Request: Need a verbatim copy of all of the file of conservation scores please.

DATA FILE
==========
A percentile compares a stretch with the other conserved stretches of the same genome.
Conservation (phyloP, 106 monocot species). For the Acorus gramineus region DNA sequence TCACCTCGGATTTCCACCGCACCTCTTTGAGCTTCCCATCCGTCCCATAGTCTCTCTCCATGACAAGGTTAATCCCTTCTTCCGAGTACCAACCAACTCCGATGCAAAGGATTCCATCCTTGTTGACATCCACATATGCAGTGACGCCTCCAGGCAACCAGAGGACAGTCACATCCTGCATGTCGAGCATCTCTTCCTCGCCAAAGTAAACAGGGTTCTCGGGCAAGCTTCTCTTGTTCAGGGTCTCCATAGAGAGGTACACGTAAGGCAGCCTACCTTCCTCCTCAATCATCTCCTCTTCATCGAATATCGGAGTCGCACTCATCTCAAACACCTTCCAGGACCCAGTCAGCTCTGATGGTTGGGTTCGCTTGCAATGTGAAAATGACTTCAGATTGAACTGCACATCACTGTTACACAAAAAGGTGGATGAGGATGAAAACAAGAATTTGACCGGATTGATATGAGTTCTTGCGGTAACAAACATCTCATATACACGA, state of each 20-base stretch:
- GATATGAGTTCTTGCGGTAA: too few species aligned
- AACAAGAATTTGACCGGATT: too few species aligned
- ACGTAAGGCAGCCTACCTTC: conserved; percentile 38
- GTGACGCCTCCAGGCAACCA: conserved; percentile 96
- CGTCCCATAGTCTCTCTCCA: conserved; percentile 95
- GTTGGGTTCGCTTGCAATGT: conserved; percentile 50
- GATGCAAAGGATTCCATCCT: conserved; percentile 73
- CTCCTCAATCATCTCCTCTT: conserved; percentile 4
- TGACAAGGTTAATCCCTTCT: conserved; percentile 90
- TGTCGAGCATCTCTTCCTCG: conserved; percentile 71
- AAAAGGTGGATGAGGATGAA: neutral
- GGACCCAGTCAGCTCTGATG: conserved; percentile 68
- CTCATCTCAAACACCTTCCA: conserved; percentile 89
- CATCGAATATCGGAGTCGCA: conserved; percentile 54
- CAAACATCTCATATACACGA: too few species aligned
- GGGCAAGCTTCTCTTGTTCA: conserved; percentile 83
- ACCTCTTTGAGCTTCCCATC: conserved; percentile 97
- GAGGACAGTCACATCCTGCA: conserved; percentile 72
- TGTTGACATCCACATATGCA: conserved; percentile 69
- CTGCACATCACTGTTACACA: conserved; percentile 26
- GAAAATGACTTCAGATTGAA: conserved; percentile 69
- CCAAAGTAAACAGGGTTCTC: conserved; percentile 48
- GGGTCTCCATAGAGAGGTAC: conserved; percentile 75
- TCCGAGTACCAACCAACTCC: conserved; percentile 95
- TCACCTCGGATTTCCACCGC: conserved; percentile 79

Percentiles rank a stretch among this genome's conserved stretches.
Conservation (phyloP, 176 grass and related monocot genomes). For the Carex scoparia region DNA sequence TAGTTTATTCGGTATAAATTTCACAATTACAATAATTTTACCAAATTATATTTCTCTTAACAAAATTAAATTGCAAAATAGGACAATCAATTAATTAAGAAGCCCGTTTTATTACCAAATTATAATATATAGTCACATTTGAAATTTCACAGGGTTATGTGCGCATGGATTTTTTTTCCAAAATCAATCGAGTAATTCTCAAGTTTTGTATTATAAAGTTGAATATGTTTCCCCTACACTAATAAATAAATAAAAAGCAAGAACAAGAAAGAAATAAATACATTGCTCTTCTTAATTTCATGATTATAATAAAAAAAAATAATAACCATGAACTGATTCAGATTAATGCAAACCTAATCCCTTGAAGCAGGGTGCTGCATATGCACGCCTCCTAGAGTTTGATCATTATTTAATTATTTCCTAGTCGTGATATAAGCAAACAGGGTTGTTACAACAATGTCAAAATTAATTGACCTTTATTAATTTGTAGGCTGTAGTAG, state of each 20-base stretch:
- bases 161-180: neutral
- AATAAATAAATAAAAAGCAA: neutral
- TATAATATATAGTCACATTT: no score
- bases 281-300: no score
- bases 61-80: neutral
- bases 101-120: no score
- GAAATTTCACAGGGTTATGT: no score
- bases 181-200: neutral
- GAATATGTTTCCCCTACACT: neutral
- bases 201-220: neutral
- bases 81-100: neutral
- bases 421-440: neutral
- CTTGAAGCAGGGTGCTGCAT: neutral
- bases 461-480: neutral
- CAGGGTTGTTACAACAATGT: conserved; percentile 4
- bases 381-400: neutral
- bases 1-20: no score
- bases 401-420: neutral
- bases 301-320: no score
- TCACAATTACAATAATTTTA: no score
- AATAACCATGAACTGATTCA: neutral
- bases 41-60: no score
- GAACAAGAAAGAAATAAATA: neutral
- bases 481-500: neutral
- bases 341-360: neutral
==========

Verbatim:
A percentile compares a stretch with the other conserved stretches of the same genome.
Conservation (phyloP, 106 monocot species). For the Acorus gramineus region DNA sequence TCACCTCGGATTTCCACCGCACCTCTTTGAGCTTCCCATCCGTCCCATAGTCTCTCTCCATGACAAGGTTAATCCCTTCTTCCGAGTACCAACCAACTCCGATGCAAAGGATTCCATCCTTGTTGACATCCACATATGCAGTGACGCCTCCAGGCAACCAGAGGACAGTCACATCCTGCATGTCGAGCATCTCTTCCTCGCCAAAGTAAACAGGGTTCTCGGGCAAGCTTCTCTTGTTCAGGGTCTCCATAGAGAGGTACACGTAAGGCAGCCTACCTTCCTCCTCAATCATCTCCTCTTCATCGAATATCGGAGTCGCACTCATCTCAAACACCTTCCAGGACCCAGTCAGCTCTGATGGTTGGGTTCGCTTGCAATGTGAAAATGACTTCAGATTGAACTGCACATCACTGTTACACAAAAAGGTGGATGAGGATGAAAACAAGAATTTGACCGGATTGATATGAGTTCTTGCGGTAACAAACATCTCATATACACGA, state of each 20-base stretch:
- GATATGAGTTCTTGCGGTAA: too few species aligned
- AACAAGAATTTGACCGGATT: too few species aligned
- ACGTAAGGCAGCCTACCTTC: conserved; percentile 38
- GTGACGCCTCCAGGCAACCA: conserved; percentile 96
- CGTCCCATAGTCTCTCTCCA: conserved; percentile 95
- GTTGGGTTCGCTTGCAATGT: conserved; percentile 50
- GATGCAAAGGATTCCATCCT: conserved; percentile 73
- CTCCTCAATCATCTCCTCTT: conserved; percentile 4
- TGACAAGGTTAATCCCTTCT: conserved; percentile 90
- TGTCGAGCATCTCTTCCTCG: conserved; percentile 71
- AAAAGGTGGATGAGGATGAA: neutral
- GGACCCAGTCAGCTCTGATG: conserved; percentile 68
- CTCATCTCAAACACCTTCCA: conserved; percentile 89
- CATCGAATATCGGAGTCGCA: conserved; percentile 54
- CAAACATCTCATATACACGA: too few species aligned
- GGGCAAGCTTCTCTTGTTCA: conserved; percentile 83
- ACCTCTTTGAGCTTCCCATC: conserved; percentile 97
- GAGGACAGTCACATCCTGCA: conserved; percentile 72
- TGTTGACATCCACATATGCA: conserved; percentile 69
- CTGCACATCACTGTTACACA: conserved; percentile 26
- GAAAATGACTTCAGATTGAA: conserved; percentile 69
- CCAAAGTAAACAGGGTTCTC: conserved; percentile 48
- GGGTCTCCATAGAGAGGTAC: conserved; percentile 75
- TCCGAGTACCAACCAACTCC: conserved; percentile 95
- TCACCTCGGATTTCCACCGC: conserved; percentile 79

Percentiles rank a stretch among this genome's conserved stretches.
Conservation (phyloP, 176 grass and related monocot genomes). For the Carex scoparia region DNA sequence TAGTTTATTCGGTATAAATTTCACAATTACAATAATTTTACCAAATTATATTTCTCTTAACAAAATTAAATTGCAAAATAGGACAATCAATTAATTAAGAAGCCCGTTTTATTACCAAATTATAATATATAGTCACATTTGAAATTTCACAGGGTTATGTGCGCATGGATTTTTTTTCCAAAATCAATCGAGTAATTCTCAAGTTTTGTATTATAAAGTTGAATATGTTTCCCCTACACTAATAAATAAATAAAAAGCAAGAACAAGAAAGAAATAAATACATTGCTCTTCTTAATTTCATGATTATAATAAAAAAAAATAATAACCATGAACTGATTCAGATTAATGCAAACCTAATCCCTTGAAGCAGGGTGCTGCATATGCACGCCTCCTAGAGTTTGATCATTATTTAATTATTTCCTAGTCGTGATATAAGCAAACAGGGTTGTTACAACAATGTCAAAATTAATTGACCTTTATTAATTTGTAGGCTGTAGTAG, state of each 20-base stretch:
- bases 161-180: neutral
- AATAAATAAATAAAAAGCAA: neutral
- TATAATATATAGTCACATTT: no score
- bases 281-300: no score
- bases 61-80: neutral
- bases 101-120: no score
- GAAATTTCACAGGGTTATGT: no score
- bases 181-200: neutral
- GAATATGTTTCCCCTACACT: neutral
- bases 201-220: neutral
- bases 81-100: neutral
- bases 421-440: neutral
- CTTGAAGCAGGGTGCTGCAT: neutral
- bases 461-480: neutral
- CAGGGTTGTTACAACAATGT: conserved; percentile 4
- bases 381-400: neutral
- bases 1-20: no score
- bases 401-420: neutral
- bases 301-320: no score
- TCACAATTACAATAATTTTA: no score
- AATAACCATGAACTGATTCA: neutral
- bases 41-60: no score
- GAACAAGAAAGAAATAAATA: neutral
- bases 481-500: neutral
- bases 341-360: neutral